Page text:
Female BALB/cAnNCrl (BALB/c) mice were obtained (Charles River, Germany) and maintained under SPF conditions. At commencement of the experiments, animals were 6–8 weeks old. All experiments were performed with 8–10 mice per group. On day 0, mice were challenged intranasally (i.n.) with influenza A/Anhui/1/2013 (H7N9) diluted in 50 µl phosphate buffered saline (PBS) under anesthesia with ketamine/xylazine (50 and 5 mg/kg, respectively). To determine the 50% mouse lethal dose (MLD50), six groups of eight animals were challenged with 7.31, 6.17, 5.02, 3.87, 2.73, or 1.58 log10 TCID50 per mouse and monitored until they succumbed to infection or until scheduled sacrifice 14 days post-infection. The MLD50 was calculated using the Spearman–Kärber method. Throughout the experiment, clinical signs were monitored twice daily and body weight was recorded once daily until death or scheduled sacrifice.

As a reference control for the lethal challenge model, two additional groups received the neuraminidase inhibitor oseltamivir phosphate (Tamiflu®; Roche, Switzerland) dissolved in sterile water (Fresenius Kabi, the Netherlands) and stored at 2–10°C until use. One group of animals was treated with 100 mg/kg twice daily per os (p.o.) starting 1 h prior to the challenge on day 0 continuing until day 4, while another group received oseltamivir on days 1–5. The control group was treated with vehicle PBS (Gibco, Life technologies) p.o. on days 0–4. For evaluation of the effect of BCG, animals received either 750 µg BCG (Danish strain 1331; Statens Serum Institut, Denmark) dissolved in 200 µl PBS intravenously (i.v.), containing 2–8 × 106 colony-forming units, or PBS i.v. on day –7. To demonstrate induction of trained innate immune responses after BCG vaccination, five animals per group were sacrificed prior to the influenza challenge on day 0, after which splenocytes and peritoneal macrophages were isolated for ex vivo restimulation experiments. On day 0, the animals were challenged with a 4MLD50 dose influenza A/Anhui/1/2013 (H7N9) and monitored until they succumbed to infection or until scheduled sacrifice at 21 days post-infection. Three days after viral challenge, eight animals per group were sacrificed, and lungs were collected and prepared for histopathological analysis.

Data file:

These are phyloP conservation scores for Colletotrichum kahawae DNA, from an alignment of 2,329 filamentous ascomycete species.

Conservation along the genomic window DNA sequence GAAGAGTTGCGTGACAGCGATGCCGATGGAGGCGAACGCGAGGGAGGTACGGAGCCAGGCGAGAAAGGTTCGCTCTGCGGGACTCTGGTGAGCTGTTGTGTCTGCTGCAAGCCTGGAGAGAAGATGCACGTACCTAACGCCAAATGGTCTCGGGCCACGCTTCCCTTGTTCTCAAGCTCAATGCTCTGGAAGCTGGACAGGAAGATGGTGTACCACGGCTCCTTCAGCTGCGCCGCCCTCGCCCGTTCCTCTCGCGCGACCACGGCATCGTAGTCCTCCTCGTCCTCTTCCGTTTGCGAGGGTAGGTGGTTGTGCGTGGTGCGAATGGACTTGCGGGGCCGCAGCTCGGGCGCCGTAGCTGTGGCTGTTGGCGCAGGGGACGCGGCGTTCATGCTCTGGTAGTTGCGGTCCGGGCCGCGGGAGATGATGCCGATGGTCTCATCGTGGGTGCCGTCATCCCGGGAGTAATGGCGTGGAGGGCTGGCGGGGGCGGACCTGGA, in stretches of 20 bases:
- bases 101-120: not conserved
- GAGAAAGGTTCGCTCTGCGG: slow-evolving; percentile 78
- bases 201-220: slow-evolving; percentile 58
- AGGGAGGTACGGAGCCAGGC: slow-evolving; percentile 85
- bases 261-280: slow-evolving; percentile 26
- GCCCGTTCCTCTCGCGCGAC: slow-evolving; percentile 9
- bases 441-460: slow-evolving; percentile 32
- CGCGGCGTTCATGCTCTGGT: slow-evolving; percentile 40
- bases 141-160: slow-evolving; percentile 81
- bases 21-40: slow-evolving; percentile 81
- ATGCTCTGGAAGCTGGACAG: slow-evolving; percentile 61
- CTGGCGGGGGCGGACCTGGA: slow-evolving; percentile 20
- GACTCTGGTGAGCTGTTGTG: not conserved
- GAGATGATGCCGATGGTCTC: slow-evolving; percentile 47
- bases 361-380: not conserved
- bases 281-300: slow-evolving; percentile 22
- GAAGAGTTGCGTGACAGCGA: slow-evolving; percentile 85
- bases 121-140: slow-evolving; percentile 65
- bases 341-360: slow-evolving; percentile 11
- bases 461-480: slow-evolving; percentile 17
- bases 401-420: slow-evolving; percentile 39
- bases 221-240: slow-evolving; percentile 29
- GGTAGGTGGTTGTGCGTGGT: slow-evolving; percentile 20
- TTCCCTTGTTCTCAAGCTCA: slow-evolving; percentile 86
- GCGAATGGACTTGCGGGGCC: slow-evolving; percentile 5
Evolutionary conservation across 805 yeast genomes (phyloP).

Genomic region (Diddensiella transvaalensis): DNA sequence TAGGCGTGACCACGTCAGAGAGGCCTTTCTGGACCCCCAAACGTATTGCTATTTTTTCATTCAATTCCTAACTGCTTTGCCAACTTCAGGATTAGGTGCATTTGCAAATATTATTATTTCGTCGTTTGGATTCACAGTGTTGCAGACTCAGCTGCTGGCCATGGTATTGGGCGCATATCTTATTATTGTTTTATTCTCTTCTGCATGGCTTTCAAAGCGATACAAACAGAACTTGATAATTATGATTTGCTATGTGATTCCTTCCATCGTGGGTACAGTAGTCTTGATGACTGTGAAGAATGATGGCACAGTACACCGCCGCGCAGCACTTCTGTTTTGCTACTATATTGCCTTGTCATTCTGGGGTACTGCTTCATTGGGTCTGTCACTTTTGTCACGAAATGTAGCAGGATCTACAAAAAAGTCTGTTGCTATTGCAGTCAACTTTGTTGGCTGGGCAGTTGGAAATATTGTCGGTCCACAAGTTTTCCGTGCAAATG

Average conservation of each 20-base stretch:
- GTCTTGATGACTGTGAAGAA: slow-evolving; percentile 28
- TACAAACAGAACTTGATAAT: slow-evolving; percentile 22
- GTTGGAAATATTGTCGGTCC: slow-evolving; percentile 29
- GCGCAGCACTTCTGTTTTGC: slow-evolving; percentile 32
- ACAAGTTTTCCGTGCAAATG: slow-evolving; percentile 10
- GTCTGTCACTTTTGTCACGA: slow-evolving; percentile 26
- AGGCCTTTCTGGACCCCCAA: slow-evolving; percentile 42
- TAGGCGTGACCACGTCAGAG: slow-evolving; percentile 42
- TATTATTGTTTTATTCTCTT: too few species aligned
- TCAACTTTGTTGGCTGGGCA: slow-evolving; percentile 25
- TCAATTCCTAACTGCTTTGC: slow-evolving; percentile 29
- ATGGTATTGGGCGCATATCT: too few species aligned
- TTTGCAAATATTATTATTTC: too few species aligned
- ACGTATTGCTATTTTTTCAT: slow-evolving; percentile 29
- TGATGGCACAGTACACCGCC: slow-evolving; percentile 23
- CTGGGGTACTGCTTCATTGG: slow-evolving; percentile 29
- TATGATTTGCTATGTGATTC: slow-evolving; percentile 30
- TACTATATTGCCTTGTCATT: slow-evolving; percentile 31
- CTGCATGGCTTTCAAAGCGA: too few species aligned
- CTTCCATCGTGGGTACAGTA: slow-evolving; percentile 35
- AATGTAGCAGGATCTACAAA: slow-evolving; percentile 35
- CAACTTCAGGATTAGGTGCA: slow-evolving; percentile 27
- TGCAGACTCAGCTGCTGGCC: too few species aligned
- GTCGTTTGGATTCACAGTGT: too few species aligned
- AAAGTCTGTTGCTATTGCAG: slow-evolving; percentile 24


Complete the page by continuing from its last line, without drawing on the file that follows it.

Ex Vivo Stimulations of Splenocytes and Peritoneal Macrophages

Spleen cells were isolated by gently squeezing spleens in a sterile 200 µM filter chamber. After washing with sterile PBS (1,200 rpm, 5 min, 4°C), cells were resuspended in 4 ml Roswell Park Memorial Institute (RPMI) 1640 culture medium (RPMI medium; Invitrogen, CA, USA) supplemented with 10% FCS. Cells were counted and concentrations were adjusted to 1 × 107 cells/ml. Cells were cultured in 24-well plates (Greiner, the Netherlands) at 5 × 106 cells/well, in a final volume of 1,000 µl and stimulated in duplo with RPMI, Escherichia coli lipopolysaccharide (LPS) (10 ng/ml, Sigma-Aldrich), phytohemagglutin (PHA) (10 µg/ml from Phaseolus vulgaris, Sigma-Aldrich). Poly I:C (50 µg/ml, Invivogen), heat-killed Candida albicans (1 × 106 microorganisms/ml, strain UC820), heat-killed Salmonella typhi (1 × 107 microorganisms/ml), or heat-killed Staphylococcus aureus (1 × 107 microorganisms/ml). After 2 days of incubation, 500 µl supernatant was collected and the plates were incubated for another 3 days before the remaining supernatants were har-vested. The supernatants were stored at –80°C until levels of tumor necrosis factor-alpha (TNF-α), interferon (IFN)-α, IFN-γ, interleukin (IL)-17, and IL-22 were determined.

Peritoneal macrophages were isolated by injecting 5 ml of ice-cold sterile PBS in the peritoneal cavity. After centrifugation and washing, cells were resuspended in RPMI supplemented with 10 µg/ml gentamicin, 10 mM Glutamax, and 10 mM pyruvate. Cells were counted using a Z1 Coulter Particle Counter (Beckman Coulter, the Netherlands) and adjusted to 1 × 106 cells/ml. Cells were cultured in 96-well round-bottom microtiter plates (Costar, Corning, the Netherlands) at 1 × 105 cells/well, in a final volume of 200 µl. After 24 h of incubation with abovementioned stimuli in duplo {plus Pam3Cys [10 µg/ml, EMC microcollections (L2000)] instead of PHA} at 37°C in air and 5% CO2, the plates were centrifuged at 1,400 × g for 8 min, and the supernatants were collected and stored at –20°C until levels of TNF-α, IL-1α, IL-1β, IL-6, and IL-10 were determined.

Quantification of Cytokine Concentrations

Cytokine concentrations were determined in supernatants using commercial enzyme-linked immunosorbent assay (ELISA) kits according to instructions of the manufacturer. TNF-α (R&D systems, MN, USA), IL-1α, IL-1β, IL-6, IL-10, IFN-α, and IFN-γ (Sanquin, the Netherlands) were determined in supernatants harvested after 2 days of culture. IL-17 and IL-22 (R&D systems) were determined in supernatants after 5 days of incubation.

Histopathology and Immunohistochemistry